Saturday, November 17, 2012

The Plan ...

Since my last post about having to let Mr. Gray back outside after only 2 whole minutes inside the house, I received a very angry comment which I had not published. "Anonymous," who so obviously had not done their homework and read my previous posts regarding this matter, accused me of exposing my other cats to the FeLeuk virus ~ something I would never do to my other cats ~ EVER! So, to this person I say, "Get educated, my friend and while you are at it get a life!"

Although FeLeuk is highly contagious to other cats, (and mind you, their are vaccinations which your vet can give your cat for preventative reasons) the only way to contract it is through saliva. Such as eating and/or drinking out of the same dish as an infected cat, biting, etc. For the record, Gray had not touched anything or any other feline (nor did he have the time to) at any time while in the house and was in and out so fast that the other cats had not even been around him. In fact, they were too busy hiding from "the stranger."

The fact is, our plan to get Mr. Gray integrated into the rest of the family dynamtic is exactly the same as we did with Tabitha with only one small difference ~ we will be attempting to place him in a smaller carrier first, as provided by my dear friend and fellow cat enthusiast/cat sitter Judy, which is currently set up and waiting in the catio. It fits through the doorways so that we can immediately take him downstairs (where none of the other cats are ever permitted to go) and we will then proceed to put him in the larger cage which fits a litter box, water bowl, food dish, toys and a warm blanket. From there, we will make an appointment with our vet to get him Feleuk tested, as we have always done with a new cat! If the results are negative, then and only then we will even consider exposing him to the rest of our fur babies.

We have decided to try to get him a good home after that. But, I know how very difficult this is to do and since we refuse to "throw him to the wolves" by taking a full grown adult feral cat (who has in spite of the fact that he has already been neutered leading us to believe that he had to have been around people before at some point) to an animal shelter, we will most likely have to keep him. We know all too well the unfortunate odds of him getting adpoted out! To hand him over to that highly possible fate is, to us, unthinkable. After all, we did not go through all of this effort to rescue him only to lower his odds of survival and/or having a safe, loving home. Here's hoping for the best all!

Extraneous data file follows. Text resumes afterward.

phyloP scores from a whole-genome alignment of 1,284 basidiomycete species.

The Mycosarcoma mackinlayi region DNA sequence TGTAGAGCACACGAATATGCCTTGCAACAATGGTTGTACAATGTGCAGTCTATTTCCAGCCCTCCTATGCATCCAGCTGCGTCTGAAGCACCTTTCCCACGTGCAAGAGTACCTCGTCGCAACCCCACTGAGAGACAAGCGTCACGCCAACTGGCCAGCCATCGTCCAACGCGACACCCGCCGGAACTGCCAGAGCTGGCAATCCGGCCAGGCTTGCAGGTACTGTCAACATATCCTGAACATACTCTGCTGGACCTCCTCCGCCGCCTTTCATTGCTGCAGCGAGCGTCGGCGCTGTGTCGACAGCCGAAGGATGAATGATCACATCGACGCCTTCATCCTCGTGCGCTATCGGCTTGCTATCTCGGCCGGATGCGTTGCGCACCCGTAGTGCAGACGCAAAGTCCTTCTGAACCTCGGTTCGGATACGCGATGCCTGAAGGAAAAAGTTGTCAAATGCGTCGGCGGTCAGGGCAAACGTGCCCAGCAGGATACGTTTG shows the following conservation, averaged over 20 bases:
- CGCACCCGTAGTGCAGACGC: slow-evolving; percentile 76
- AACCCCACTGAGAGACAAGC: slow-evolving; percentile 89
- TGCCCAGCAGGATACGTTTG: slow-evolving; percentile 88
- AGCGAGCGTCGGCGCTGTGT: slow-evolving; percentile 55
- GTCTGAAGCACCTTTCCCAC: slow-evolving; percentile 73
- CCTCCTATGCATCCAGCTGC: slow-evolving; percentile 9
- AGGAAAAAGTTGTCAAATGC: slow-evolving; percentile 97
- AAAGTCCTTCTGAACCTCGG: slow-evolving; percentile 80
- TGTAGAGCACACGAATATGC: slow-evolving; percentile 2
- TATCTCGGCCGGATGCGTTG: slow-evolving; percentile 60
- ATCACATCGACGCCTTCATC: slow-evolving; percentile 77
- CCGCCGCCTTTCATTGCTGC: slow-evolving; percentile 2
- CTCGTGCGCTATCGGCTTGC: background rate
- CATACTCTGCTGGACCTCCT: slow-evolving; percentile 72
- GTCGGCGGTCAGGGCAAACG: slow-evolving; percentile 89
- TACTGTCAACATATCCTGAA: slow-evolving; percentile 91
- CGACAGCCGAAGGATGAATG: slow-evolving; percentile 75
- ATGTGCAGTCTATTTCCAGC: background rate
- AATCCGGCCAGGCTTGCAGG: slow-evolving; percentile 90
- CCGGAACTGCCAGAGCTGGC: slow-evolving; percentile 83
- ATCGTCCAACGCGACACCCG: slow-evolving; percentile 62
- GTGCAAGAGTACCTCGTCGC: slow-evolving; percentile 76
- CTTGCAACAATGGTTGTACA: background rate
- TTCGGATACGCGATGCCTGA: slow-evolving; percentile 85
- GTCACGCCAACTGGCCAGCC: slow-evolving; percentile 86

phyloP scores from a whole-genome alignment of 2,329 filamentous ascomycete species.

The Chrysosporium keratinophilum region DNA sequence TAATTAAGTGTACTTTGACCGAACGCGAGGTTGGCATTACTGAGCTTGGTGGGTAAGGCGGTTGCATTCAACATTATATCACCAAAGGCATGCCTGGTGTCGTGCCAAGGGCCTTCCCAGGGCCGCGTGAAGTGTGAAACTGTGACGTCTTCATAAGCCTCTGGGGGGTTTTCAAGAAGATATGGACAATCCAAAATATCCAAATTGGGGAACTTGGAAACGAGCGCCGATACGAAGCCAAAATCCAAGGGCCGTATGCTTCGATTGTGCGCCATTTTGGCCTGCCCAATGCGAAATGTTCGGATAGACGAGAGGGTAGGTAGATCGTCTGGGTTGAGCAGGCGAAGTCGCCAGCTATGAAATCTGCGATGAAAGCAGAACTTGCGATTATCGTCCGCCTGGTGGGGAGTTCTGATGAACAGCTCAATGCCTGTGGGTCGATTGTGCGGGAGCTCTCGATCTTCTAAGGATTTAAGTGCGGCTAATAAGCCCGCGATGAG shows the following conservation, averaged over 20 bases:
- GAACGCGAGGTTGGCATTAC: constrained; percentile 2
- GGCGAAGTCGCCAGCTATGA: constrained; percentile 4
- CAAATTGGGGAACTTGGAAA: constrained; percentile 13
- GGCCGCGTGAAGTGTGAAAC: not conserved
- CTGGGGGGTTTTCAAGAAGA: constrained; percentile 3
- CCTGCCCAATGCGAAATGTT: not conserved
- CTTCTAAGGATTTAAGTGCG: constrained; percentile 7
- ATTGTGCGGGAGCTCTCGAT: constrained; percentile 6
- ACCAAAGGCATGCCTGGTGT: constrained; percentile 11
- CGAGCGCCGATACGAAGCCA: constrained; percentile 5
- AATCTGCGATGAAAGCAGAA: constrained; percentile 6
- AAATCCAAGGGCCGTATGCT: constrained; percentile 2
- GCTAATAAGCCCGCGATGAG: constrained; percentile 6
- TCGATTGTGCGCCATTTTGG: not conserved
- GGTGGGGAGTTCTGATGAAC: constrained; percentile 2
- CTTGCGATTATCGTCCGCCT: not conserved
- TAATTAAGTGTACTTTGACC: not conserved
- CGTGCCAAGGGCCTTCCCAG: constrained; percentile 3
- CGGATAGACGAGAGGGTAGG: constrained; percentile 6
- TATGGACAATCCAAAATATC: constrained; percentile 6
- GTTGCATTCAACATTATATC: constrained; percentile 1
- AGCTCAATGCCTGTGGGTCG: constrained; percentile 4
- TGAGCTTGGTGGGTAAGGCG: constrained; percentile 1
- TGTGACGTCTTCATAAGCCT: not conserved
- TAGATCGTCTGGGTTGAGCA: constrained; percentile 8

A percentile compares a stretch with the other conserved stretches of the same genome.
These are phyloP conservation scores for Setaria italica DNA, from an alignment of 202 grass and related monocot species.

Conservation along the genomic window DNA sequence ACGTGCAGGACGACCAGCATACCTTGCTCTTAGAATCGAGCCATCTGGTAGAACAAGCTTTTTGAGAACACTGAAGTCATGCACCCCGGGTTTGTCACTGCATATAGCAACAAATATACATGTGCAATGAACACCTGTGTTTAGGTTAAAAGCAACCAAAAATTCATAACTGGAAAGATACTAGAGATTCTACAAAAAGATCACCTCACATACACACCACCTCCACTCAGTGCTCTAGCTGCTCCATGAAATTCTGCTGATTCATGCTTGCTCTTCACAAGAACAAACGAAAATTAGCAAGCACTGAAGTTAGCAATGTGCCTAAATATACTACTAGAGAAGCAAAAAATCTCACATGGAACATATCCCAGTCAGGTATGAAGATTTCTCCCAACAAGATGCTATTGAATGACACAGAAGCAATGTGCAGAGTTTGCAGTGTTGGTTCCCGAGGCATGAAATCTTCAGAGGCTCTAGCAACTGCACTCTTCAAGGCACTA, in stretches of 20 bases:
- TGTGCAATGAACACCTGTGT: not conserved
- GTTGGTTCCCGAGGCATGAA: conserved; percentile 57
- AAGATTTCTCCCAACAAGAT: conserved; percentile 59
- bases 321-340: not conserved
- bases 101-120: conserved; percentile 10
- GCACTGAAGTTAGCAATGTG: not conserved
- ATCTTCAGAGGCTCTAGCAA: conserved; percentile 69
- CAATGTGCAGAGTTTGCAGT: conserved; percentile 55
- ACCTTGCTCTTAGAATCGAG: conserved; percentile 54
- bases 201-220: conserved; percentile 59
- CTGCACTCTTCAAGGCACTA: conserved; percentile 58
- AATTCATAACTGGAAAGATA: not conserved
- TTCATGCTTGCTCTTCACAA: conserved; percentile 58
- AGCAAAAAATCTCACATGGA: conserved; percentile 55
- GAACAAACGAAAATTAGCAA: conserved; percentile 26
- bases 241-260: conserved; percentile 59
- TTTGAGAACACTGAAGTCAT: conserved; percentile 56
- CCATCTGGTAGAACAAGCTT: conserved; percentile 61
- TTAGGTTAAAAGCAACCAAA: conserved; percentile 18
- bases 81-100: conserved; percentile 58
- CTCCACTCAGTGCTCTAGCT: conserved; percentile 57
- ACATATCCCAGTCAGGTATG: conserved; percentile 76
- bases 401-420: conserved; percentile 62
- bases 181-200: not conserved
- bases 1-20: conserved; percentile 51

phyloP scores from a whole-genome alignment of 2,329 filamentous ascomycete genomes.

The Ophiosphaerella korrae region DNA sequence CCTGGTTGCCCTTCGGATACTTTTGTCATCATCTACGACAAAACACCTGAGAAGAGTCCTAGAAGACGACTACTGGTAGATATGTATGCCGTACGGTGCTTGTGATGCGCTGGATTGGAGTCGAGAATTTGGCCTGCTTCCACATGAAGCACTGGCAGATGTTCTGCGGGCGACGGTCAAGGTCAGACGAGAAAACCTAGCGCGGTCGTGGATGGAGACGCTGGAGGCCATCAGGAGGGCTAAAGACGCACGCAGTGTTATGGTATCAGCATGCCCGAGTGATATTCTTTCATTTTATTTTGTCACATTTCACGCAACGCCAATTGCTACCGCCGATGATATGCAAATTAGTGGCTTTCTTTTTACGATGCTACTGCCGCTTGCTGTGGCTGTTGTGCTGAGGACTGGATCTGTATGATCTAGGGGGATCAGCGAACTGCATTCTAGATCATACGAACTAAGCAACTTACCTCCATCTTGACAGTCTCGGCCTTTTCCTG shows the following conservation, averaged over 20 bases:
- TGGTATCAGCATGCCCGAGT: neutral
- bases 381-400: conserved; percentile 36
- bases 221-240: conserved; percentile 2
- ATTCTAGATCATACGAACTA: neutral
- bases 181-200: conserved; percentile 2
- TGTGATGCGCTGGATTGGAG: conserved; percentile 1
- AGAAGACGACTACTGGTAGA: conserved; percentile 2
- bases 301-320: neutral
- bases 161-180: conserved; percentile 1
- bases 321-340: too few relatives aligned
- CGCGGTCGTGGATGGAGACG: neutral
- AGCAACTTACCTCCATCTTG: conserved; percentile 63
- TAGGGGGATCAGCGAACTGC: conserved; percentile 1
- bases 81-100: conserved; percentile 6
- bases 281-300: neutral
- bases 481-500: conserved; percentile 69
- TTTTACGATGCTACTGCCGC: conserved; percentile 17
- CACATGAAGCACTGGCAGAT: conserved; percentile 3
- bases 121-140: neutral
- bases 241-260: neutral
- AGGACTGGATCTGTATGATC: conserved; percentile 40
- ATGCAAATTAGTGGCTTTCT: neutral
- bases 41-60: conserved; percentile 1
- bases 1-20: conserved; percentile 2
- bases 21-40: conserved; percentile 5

1. You've always struck me as someone who isn't taking on cats in a hoarder sense, but as someone who is very responsible for and with them. Like you, our first step with a new pet - whether obtained from a shelter, as a stray, or in any other way - is to take it to the vet. We only take on the pets we can afford, and get all the appropriate tests and procedures done.

    Some people are just out to troll, aren't they? *sigh*

  2. I am not sure why people feel they have to make the sort of negative comments that you have experienced. Maybe it was one of those "trollers"; we shall just ignore this person and others of that ilk..they don't deserve a moment's thought.
    In the meantime, good luck with "The Plan". Hopefully the weather won't get too too nasty yet.

  3. Kim, forget about this other person! They do not know you! You are a wise woman, who is very loving! You take care of your animals and we all know this ;o) I am hoping all the best for you ;o)

  4. Some people, unfortunately, are well-settled into their negativity and feel the need to criticize and belittle others in their high-handed approach to make themselves feel better. I generally feel bad for them. My cats are safely vaccinated so that I needn't worry about feral cats or integrating a rescue into my home. :) Which is a good thing since all of my 4 leggeds are rescues.